Smartcard Support, open system security, law,( certificate sig removed)

Werner Koch
Thu Aug 21 17:52:04 2003

On Thu, 21 Aug 2003 16:56:10 +0200, thomas schorpp said:

> im against and dont like using smartcards due to certain security flaws with
> its whole system:

It has been said at least 42 times: What constitutes a security flaw
depends on your threat model.  So before you talk about it, define
your threat model.

> - it makes no sense to protect and provide electronic signatures with
> strong algorithms and then using weak smartcard pins of 4-6 decimal digits,
> this would be the way of the german signature law (SigG) and its well known
> providers regtp (the old bundespost), bmi, tuvit, d-trust...

The PIN is simply a countermeasure to increase the time window you
have to relalise that your card has been stolen/abused, to create a
revocation and distribute that.  That's all a PIN is good for.
Similar for GnuPG's passphrase.  Nobody expects any strong security in
a PIN.

> - the cards and its commercial systems will be hacked, loosed,
> pin-compromised faster than you think.

Please define commercial system - I guess you mean proprietary system.

All what you describe above constitutes local attacks requiring
physical access to the card or reader.  There is not much one can do
about it except for plain old phsical security diligence.

A smartcard protects very well against any remote key compromise
attack.  It can't protect you from malicious software on the host,

> - the reasonable use of smartcards to protect data requires protecting the
> pin in a encrypted file using a strong passphrase in brain only and never to

This won't help.  The box you are using to keep the encrypted file may
already run malicious software.

> for such a project we need not only open software, we would need OPEN
> HARDWARE systems of intelligent mobile devices (a stupid smartcard or
> usb-stick isnt that way), too.

I don't know what you mean by open hardware?  Hardware is entirely
different from software because you can't build it at home from a
piece of silicon and copying is is not of near-zero cost.  Of course,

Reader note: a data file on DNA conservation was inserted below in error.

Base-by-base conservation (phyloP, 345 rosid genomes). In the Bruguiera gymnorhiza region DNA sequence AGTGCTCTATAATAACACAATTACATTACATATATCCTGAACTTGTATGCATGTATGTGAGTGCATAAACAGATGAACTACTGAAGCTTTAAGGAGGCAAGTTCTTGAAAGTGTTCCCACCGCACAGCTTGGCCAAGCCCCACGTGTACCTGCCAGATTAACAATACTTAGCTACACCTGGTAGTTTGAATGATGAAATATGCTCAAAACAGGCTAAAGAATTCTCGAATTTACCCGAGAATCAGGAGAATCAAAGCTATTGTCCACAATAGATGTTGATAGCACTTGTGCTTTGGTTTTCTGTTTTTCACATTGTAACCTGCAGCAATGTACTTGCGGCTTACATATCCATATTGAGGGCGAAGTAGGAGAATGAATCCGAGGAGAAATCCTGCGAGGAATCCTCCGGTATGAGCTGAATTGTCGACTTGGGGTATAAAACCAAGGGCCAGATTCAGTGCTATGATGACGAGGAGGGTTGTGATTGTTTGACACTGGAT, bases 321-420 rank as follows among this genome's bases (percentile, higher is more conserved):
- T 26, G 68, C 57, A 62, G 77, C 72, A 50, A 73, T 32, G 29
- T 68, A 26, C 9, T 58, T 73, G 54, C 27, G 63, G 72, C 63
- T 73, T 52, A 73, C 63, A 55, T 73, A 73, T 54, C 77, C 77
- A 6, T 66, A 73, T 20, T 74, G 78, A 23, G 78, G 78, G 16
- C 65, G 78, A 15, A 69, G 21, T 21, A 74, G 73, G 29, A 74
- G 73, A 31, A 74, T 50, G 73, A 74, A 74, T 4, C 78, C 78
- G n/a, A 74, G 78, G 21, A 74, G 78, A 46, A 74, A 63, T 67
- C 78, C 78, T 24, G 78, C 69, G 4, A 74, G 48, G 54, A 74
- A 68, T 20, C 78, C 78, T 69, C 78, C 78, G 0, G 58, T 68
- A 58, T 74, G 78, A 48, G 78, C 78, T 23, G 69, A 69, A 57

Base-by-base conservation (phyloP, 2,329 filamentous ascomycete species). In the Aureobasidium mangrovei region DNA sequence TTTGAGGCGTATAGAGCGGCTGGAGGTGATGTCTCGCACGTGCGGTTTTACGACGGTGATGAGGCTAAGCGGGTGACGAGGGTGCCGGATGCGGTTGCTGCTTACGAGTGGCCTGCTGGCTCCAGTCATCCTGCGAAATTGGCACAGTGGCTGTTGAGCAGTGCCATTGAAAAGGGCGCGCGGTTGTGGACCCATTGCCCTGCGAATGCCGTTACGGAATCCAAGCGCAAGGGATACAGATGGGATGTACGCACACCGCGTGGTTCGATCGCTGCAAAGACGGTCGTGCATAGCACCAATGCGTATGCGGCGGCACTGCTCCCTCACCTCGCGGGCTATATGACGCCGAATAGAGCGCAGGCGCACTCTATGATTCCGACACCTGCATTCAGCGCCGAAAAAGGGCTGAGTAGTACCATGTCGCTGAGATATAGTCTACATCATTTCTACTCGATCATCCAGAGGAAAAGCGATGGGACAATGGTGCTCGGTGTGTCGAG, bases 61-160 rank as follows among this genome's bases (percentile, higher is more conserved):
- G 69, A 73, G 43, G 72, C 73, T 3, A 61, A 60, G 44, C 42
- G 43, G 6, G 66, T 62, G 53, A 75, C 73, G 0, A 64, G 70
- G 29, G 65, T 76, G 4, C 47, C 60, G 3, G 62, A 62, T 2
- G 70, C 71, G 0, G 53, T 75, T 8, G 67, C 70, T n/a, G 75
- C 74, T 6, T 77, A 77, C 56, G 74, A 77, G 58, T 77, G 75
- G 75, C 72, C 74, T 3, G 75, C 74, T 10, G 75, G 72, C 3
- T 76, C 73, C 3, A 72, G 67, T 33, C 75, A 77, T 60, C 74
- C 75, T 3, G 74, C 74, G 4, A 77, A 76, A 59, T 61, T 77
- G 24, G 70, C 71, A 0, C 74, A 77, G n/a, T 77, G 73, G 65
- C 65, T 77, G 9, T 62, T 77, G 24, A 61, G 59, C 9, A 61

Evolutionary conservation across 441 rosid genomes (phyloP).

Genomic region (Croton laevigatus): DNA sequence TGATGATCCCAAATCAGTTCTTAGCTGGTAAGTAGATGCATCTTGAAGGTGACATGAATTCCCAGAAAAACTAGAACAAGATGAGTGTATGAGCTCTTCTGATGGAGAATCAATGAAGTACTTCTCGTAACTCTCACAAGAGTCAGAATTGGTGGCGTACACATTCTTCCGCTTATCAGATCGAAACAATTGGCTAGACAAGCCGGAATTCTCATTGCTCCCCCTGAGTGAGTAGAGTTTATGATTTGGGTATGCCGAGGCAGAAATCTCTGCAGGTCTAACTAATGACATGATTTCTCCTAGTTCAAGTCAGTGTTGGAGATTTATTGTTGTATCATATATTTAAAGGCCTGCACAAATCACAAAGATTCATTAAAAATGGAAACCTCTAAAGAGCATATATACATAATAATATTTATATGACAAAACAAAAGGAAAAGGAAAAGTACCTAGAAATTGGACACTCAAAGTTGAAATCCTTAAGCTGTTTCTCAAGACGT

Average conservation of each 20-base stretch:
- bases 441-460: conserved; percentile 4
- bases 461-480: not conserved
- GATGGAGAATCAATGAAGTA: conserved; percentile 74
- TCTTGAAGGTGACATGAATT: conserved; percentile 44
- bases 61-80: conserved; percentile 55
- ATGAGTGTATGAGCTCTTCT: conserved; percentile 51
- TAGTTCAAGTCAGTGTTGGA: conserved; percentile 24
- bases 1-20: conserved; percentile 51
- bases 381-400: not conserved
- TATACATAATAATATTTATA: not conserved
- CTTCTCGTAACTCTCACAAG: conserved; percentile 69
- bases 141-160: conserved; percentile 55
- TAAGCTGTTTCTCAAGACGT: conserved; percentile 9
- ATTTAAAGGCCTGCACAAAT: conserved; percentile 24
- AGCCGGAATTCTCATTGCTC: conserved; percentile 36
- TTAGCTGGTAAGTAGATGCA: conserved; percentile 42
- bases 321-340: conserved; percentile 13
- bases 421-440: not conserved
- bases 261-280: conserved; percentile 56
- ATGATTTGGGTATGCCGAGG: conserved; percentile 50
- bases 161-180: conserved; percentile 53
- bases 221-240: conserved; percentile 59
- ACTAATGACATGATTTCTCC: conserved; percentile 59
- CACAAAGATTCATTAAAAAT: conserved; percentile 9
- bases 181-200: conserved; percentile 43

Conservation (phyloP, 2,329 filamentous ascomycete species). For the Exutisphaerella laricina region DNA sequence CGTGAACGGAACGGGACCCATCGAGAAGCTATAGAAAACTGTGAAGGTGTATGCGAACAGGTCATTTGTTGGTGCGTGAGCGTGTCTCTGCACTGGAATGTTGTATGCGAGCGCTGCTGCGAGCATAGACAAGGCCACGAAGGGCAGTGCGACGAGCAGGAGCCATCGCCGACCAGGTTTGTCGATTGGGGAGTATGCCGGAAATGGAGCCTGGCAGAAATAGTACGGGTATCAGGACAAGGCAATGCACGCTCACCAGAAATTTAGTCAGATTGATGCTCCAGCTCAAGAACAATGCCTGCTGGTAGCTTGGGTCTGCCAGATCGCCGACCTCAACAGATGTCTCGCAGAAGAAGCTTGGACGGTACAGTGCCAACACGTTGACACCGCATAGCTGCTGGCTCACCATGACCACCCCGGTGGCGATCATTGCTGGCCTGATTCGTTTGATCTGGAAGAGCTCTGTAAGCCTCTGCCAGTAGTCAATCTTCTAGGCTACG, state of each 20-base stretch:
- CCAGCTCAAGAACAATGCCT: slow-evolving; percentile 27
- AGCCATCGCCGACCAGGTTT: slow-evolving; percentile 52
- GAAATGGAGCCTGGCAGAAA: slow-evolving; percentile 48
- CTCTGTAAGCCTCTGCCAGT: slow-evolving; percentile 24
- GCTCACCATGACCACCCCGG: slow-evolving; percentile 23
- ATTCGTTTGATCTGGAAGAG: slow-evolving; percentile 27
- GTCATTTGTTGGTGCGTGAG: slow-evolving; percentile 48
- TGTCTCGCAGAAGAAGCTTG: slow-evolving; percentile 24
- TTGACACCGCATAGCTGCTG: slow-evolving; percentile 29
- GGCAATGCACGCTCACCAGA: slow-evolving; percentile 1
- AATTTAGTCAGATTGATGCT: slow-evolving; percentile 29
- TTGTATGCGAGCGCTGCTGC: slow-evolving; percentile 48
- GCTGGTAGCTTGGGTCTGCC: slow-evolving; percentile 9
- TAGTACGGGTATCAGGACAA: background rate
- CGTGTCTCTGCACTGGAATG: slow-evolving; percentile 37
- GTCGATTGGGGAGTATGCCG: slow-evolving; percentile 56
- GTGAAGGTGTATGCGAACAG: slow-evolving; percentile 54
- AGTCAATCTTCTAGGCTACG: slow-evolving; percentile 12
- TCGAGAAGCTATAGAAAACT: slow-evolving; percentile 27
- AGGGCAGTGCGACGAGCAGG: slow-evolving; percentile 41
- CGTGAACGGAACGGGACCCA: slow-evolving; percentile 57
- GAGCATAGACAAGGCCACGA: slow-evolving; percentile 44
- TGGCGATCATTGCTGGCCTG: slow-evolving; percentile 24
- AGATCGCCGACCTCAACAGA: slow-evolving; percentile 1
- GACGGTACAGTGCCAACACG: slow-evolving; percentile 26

I'd like to see free designs of chips, so that you can take the design
to any fab and have them produce N of those chips.  This is an
expensive task and those chips won't be as cheap as we are used to -
getting the critical mass to make the production cheaper is far harder
than with software.

For many application domains a smartcard is a thing you want to
have. For example: The key I use to sign GnuPG is on some box which is
somehow connected to the net and thus this key is a possible target
for an attack.  I would feel much safer with that key on a smartcard
with an integrated signature counter and only used in the few seconds
every once in a while while signing a package.  Then, it will be much
harder to trick my box into signing something without my attention.
Well, there is still the question whether the right thing has been
signed but a malicious signature will be detected very shortly after
it.  The real problem is how to assure that the source has not been
tampered with - I review the diffs before a stable release - but that
is a boring task and prone to errors.  Hopefully others are watching
the code too.

> besides, our open sytems should include the ability to handle the TWO
> personals needs of a todays electronic individual or organisation (juristic
> persons): we need 2 personal signature/encryption keys/certificates, one

The OpenPGP smartcard comes with thre keys: Signing (useful digital
signatures), encryption and authentication (ssh, pam).

> microsoft will lead in the future. gnupg is therefor funded in part by the
> german ministry of economics to adopt later in civil "government"(?). so

[ It is a long long time ago that we received some funds.  The
  development is for ~95% done without any financial support.  You can
  change this of course, see for example: ]



Werner Koch                                      <>
The GnuPG Experts                      
Free Software Foundation Europe